Cercospora Leaf Spot on Hydrangea

Source(s): Holly Thornton


There are many fungal leaf spot pathogens that affect a very wide range of host plants. One very common leaf spot on hydrangea is Cercospora leaf spot caused by the fungal pathogen, Cercospora hydrangeae.

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This fungal leaf spot can affect most hydrangeas and is generally an aesthetic issue for homeowners. The pathogen will rarely kill the plant but can reduce plant vigor by defoliation. It is generally more problematic in low maintenance landscape situations or when homeowners overhead irrigate their plants.

Depending on the type of hydrangea (oakleaf, bigleaf, etc.), the leaf spot symptoms may vary. Spotting generally begins at the base of the plant on older leaves and works its’ way up the plant. The spots are generally small, circular, and scattered across the leaf surface. They tend to have tan centers and dark brown or purple borders (see images). The leaf spots can oftentimes be irregular or angular shaped.

Verifying the presence of this particular fungal pathogen is very straightforward.

  1. Place the leaf under the dissecting scope;
  2. Look for the presence of tiny black structures within the tan/black/purple leaf spots;
  3. Using your scalpel, pick several of those tiny black structures and place on a prepared microscope slide (place a small droplet of water or acid fuchsin on the center of the slide);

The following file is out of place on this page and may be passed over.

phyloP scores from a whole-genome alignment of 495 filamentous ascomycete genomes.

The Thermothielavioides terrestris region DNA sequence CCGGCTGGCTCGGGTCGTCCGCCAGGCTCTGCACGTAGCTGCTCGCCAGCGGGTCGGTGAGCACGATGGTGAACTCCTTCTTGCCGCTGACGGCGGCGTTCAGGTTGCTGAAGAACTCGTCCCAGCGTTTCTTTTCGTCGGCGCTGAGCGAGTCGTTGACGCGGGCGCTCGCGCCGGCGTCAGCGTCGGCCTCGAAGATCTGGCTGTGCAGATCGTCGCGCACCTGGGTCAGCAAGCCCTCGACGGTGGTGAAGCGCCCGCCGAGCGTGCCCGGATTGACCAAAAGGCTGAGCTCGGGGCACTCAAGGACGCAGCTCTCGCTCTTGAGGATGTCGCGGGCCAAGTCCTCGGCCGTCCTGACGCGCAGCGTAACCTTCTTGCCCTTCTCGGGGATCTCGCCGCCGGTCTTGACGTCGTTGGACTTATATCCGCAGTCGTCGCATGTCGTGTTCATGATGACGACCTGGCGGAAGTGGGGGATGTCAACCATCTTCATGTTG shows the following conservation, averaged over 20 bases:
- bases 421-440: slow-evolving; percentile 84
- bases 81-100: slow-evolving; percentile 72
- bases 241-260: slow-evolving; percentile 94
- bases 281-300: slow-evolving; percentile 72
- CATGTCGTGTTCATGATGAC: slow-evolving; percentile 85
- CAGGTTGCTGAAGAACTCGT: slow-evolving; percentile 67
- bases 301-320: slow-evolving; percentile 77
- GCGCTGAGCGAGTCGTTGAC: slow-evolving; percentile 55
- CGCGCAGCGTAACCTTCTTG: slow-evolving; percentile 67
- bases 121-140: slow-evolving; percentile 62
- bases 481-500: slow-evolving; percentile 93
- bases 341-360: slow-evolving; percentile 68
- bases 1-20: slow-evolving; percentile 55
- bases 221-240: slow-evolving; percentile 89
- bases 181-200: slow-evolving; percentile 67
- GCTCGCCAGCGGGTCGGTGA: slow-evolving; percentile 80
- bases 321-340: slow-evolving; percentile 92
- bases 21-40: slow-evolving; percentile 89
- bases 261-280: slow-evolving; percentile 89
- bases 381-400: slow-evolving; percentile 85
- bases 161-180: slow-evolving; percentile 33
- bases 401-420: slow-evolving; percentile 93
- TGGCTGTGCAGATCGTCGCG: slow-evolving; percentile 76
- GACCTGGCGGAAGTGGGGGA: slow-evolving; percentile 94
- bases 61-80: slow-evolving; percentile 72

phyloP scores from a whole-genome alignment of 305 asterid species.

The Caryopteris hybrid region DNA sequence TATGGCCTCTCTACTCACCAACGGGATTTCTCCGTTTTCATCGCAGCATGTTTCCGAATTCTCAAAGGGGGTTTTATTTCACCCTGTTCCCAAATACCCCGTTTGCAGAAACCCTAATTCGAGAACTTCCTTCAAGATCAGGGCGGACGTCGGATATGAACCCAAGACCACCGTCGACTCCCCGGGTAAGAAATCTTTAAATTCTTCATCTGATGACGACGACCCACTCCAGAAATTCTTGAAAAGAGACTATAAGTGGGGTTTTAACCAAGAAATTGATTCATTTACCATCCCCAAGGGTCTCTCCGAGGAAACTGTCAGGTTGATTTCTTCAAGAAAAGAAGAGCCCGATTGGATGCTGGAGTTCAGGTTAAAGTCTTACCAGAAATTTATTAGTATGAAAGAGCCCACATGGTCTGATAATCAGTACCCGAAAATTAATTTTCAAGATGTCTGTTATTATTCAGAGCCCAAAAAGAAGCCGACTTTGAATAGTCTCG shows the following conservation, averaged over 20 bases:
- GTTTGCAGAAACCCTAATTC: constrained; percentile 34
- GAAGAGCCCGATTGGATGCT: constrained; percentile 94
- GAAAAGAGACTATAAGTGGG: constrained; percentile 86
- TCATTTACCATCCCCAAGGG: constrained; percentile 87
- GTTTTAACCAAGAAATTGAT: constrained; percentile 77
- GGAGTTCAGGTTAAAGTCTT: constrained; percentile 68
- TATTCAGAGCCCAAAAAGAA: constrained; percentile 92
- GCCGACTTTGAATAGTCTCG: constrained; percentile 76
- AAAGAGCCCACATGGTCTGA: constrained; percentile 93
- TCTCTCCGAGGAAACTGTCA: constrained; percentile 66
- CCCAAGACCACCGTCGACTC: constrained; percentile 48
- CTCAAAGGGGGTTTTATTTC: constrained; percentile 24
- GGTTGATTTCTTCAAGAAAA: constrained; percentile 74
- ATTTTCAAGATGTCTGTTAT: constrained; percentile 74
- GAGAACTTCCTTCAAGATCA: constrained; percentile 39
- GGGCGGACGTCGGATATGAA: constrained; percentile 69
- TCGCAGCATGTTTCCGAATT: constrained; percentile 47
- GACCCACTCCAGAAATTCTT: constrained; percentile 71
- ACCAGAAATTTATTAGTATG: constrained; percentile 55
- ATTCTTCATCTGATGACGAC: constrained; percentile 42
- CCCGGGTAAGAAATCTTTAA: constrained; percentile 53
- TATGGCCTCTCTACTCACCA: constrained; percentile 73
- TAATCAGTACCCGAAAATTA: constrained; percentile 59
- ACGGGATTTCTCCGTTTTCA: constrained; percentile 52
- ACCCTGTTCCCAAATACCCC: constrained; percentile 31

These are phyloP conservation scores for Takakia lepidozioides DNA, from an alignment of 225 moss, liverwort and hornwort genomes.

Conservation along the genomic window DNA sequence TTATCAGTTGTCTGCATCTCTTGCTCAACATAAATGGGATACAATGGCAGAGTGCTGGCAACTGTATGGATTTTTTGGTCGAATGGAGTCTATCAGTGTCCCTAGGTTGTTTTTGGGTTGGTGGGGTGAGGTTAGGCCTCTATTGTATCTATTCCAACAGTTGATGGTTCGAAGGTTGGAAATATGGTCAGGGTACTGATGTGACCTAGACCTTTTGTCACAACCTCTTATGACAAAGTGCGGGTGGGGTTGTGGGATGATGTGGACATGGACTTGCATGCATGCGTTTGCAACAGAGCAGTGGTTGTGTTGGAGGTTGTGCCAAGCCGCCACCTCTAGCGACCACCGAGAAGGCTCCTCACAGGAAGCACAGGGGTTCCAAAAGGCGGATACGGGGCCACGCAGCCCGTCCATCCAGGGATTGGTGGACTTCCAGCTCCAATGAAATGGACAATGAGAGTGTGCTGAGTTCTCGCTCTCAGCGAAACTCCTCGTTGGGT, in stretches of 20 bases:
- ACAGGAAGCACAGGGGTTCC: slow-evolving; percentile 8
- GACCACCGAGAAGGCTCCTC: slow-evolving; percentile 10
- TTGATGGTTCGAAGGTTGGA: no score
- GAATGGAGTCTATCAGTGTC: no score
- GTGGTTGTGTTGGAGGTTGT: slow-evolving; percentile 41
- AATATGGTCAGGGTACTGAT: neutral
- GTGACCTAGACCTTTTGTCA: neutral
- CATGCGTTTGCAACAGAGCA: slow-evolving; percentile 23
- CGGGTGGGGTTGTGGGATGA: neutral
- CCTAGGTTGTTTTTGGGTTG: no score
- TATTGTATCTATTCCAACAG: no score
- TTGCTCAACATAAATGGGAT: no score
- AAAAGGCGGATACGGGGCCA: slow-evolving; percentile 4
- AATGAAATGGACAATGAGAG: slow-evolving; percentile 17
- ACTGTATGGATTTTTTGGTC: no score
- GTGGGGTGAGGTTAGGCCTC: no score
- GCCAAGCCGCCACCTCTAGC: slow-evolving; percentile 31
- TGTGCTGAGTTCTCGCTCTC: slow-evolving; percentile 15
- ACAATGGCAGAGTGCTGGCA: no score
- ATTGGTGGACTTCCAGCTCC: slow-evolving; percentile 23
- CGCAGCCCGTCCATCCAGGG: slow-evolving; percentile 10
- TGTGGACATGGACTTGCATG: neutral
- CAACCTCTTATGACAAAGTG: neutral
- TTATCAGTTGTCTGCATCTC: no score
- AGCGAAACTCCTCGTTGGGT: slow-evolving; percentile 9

4. Place a coverslip over the droplet;
  5. Using the compound microscope, search for spores of the fungal pathogen (see below).

Cercospora sp. conidia generally vary in size, but are usually hyaline (clear) elongated (filiform) and several- celled. The conidia are borne on dark, clustered conidiophores that appear to burst out of the leaf spots. Below are drawings of the fungal conidia from the Illustrated Genera of Imperfect Fungi (4th edition).

Once the presence of this fungal disease is verified, it is important to stress to the homeowner the following about the survival and management of this fungal pathogen:

  • The fungus survives in fallen diseased leaves that remain on the ground. Therefore, sanitation to remove the dying and diseased leaves will help prevent subsequent infections or outbreaks.
  • The conidia of the fungus are spread by splashing water. This can be from rain, which is impossible to control, or from overhead irrigation. It is important to minimize the amount of leaf wetness. If at all possible, install soaker hoses or drip irrigation to prevent water-splash on the leaves. If your lawn irrigation system just barely hits the hydrangeas, then, yes, this will be problematic and can create an environment that supports the reproduction and growth of this fungal pathogen. Late summer rains can also perpetuate this disease.
  • In severe cases, as previously mentioned, defoliation can occur, which reduces vigor and growth of the plant.
  • Fungicide applications are rarely warranted due to the fact that the symptoms usually do not appear until late summer. Protectant fungicides are available for homeowners who just have to spray something or for severe cases of this fungal leaf spot. They include (listed by active ingredient): Chlorothalonil, Myclobutanil, Mancozeb, and Thiophanate-methyl. Begin spraying when spotting is first seen and follow the label for repeat applications (usually every 10-14 days).

References

  • Illustrated Genera of Imperfect Fungi. 4th edition. Barnett and Hunter.
  • Diseases of Hydrangea. ACES Publication. ANR-1212. 2001.

Resource(s): Common Landscape Diseases In Georgia

Center Publication Number: 269

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